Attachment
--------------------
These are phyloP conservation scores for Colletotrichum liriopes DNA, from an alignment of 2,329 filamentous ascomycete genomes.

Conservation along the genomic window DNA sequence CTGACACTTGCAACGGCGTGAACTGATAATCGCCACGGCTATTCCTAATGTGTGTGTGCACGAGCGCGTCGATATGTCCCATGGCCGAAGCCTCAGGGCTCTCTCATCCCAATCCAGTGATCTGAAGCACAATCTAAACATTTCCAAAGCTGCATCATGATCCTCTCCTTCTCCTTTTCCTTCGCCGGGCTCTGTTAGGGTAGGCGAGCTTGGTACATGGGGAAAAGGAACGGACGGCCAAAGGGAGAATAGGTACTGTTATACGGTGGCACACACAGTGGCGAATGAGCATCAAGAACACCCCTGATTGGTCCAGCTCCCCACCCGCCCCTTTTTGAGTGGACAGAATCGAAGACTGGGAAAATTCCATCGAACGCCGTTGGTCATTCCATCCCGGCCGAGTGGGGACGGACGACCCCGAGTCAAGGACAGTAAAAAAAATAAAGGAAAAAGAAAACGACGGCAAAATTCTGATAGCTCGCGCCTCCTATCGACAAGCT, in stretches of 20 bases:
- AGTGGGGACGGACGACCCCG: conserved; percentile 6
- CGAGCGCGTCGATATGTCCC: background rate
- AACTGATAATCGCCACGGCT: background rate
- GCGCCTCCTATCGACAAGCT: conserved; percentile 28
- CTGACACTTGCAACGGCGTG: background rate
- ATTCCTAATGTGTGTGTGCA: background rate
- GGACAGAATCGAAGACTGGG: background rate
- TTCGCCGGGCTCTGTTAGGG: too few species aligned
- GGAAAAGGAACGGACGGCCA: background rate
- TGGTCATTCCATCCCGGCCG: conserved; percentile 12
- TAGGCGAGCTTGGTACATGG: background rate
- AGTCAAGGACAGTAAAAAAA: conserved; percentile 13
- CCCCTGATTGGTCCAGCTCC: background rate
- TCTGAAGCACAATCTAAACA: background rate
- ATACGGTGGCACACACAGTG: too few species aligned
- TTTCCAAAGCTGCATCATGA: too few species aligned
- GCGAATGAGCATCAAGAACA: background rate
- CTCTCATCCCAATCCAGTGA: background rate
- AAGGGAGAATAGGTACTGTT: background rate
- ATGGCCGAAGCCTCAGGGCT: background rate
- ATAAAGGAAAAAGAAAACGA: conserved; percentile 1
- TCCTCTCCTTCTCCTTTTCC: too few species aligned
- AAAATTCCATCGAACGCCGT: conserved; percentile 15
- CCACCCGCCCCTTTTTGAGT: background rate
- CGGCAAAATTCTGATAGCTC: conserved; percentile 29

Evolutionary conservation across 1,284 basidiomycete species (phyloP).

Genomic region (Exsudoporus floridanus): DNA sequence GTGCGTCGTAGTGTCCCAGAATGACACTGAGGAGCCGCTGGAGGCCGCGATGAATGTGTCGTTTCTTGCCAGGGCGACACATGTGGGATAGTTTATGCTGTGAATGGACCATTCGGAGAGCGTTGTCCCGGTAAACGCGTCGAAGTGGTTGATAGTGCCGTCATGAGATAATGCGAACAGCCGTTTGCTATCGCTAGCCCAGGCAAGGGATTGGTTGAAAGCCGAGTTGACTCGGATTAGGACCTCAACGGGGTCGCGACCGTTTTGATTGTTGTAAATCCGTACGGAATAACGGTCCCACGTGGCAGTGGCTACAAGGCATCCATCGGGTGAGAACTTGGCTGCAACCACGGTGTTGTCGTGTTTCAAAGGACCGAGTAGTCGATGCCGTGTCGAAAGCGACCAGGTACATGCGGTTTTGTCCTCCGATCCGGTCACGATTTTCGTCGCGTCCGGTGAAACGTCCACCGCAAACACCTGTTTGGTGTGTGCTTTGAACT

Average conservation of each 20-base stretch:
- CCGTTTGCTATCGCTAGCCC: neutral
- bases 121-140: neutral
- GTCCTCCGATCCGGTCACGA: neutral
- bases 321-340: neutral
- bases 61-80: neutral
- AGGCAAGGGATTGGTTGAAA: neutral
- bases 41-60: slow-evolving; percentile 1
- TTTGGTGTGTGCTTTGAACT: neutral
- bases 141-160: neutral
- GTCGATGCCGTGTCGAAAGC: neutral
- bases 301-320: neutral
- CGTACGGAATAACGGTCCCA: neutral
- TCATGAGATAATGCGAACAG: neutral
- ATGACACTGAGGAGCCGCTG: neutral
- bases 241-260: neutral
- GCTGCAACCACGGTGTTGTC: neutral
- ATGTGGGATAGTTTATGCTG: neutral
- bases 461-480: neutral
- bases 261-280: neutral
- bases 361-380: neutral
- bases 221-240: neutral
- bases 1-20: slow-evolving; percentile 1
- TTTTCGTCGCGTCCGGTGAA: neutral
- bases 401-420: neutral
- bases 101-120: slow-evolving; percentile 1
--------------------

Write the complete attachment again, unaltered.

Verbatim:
These are phyloP conservation scores for Colletotrichum liriopes DNA, from an alignment of 2,329 filamentous ascomycete genomes.

Conservation along the genomic window DNA sequence CTGACACTTGCAACGGCGTGAACTGATAATCGCCACGGCTATTCCTAATGTGTGTGTGCACGAGCGCGTCGATATGTCCCATGGCCGAAGCCTCAGGGCTCTCTCATCCCAATCCAGTGATCTGAAGCACAATCTAAACATTTCCAAAGCTGCATCATGATCCTCTCCTTCTCCTTTTCCTTCGCCGGGCTCTGTTAGGGTAGGCGAGCTTGGTACATGGGGAAAAGGAACGGACGGCCAAAGGGAGAATAGGTACTGTTATACGGTGGCACACACAGTGGCGAATGAGCATCAAGAACACCCCTGATTGGTCCAGCTCCCCACCCGCCCCTTTTTGAGTGGACAGAATCGAAGACTGGGAAAATTCCATCGAACGCCGTTGGTCATTCCATCCCGGCCGAGTGGGGACGGACGACCCCGAGTCAAGGACAGTAAAAAAAATAAAGGAAAAAGAAAACGACGGCAAAATTCTGATAGCTCGCGCCTCCTATCGACAAGCT, in stretches of 20 bases:
- AGTGGGGACGGACGACCCCG: conserved; percentile 6
- CGAGCGCGTCGATATGTCCC: background rate
- AACTGATAATCGCCACGGCT: background rate
- GCGCCTCCTATCGACAAGCT: conserved; percentile 28
- CTGACACTTGCAACGGCGTG: background rate
- ATTCCTAATGTGTGTGTGCA: background rate
- GGACAGAATCGAAGACTGGG: background rate
- TTCGCCGGGCTCTGTTAGGG: too few species aligned
- GGAAAAGGAACGGACGGCCA: background rate
- TGGTCATTCCATCCCGGCCG: conserved; percentile 12
- TAGGCGAGCTTGGTACATGG: background rate
- AGTCAAGGACAGTAAAAAAA: conserved; percentile 13
- CCCCTGATTGGTCCAGCTCC: background rate
- TCTGAAGCACAATCTAAACA: background rate
- ATACGGTGGCACACACAGTG: too few species aligned
- TTTCCAAAGCTGCATCATGA: too few species aligned
- GCGAATGAGCATCAAGAACA: background rate
- CTCTCATCCCAATCCAGTGA: background rate
- AAGGGAGAATAGGTACTGTT: background rate
- ATGGCCGAAGCCTCAGGGCT: background rate
- ATAAAGGAAAAAGAAAACGA: conserved; percentile 1
- TCCTCTCCTTCTCCTTTTCC: too few species aligned
- AAAATTCCATCGAACGCCGT: conserved; percentile 15
- CCACCCGCCCCTTTTTGAGT: background rate
- CGGCAAAATTCTGATAGCTC: conserved; percentile 29

Evolutionary conservation across 1,284 basidiomycete species (phyloP).

Genomic region (Exsudoporus floridanus): DNA sequence GTGCGTCGTAGTGTCCCAGAATGACACTGAGGAGCCGCTGGAGGCCGCGATGAATGTGTCGTTTCTTGCCAGGGCGACACATGTGGGATAGTTTATGCTGTGAATGGACCATTCGGAGAGCGTTGTCCCGGTAAACGCGTCGAAGTGGTTGATAGTGCCGTCATGAGATAATGCGAACAGCCGTTTGCTATCGCTAGCCCAGGCAAGGGATTGGTTGAAAGCCGAGTTGACTCGGATTAGGACCTCAACGGGGTCGCGACCGTTTTGATTGTTGTAAATCCGTACGGAATAACGGTCCCACGTGGCAGTGGCTACAAGGCATCCATCGGGTGAGAACTTGGCTGCAACCACGGTGTTGTCGTGTTTCAAAGGACCGAGTAGTCGATGCCGTGTCGAAAGCGACCAGGTACATGCGGTTTTGTCCTCCGATCCGGTCACGATTTTCGTCGCGTCCGGTGAAACGTCCACCGCAAACACCTGTTTGGTGTGTGCTTTGAACT

Average conservation of each 20-base stretch:
- CCGTTTGCTATCGCTAGCCC: neutral
- bases 121-140: neutral
- GTCCTCCGATCCGGTCACGA: neutral
- bases 321-340: neutral
- bases 61-80: neutral
- AGGCAAGGGATTGGTTGAAA: neutral
- bases 41-60: slow-evolving; percentile 1
- TTTGGTGTGTGCTTTGAACT: neutral
- bases 141-160: neutral
- GTCGATGCCGTGTCGAAAGC: neutral
- bases 301-320: neutral
- CGTACGGAATAACGGTCCCA: neutral
- TCATGAGATAATGCGAACAG: neutral
- ATGACACTGAGGAGCCGCTG: neutral
- bases 241-260: neutral
- GCTGCAACCACGGTGTTGTC: neutral
- ATGTGGGATAGTTTATGCTG: neutral
- bases 461-480: neutral
- bases 261-280: neutral
- bases 361-380: neutral
- bases 221-240: neutral
- bases 1-20: slow-evolving; percentile 1
- TTTTCGTCGCGTCCGGTGAA: neutral
- bases 401-420: neutral
- bases 101-120: slow-evolving; percentile 1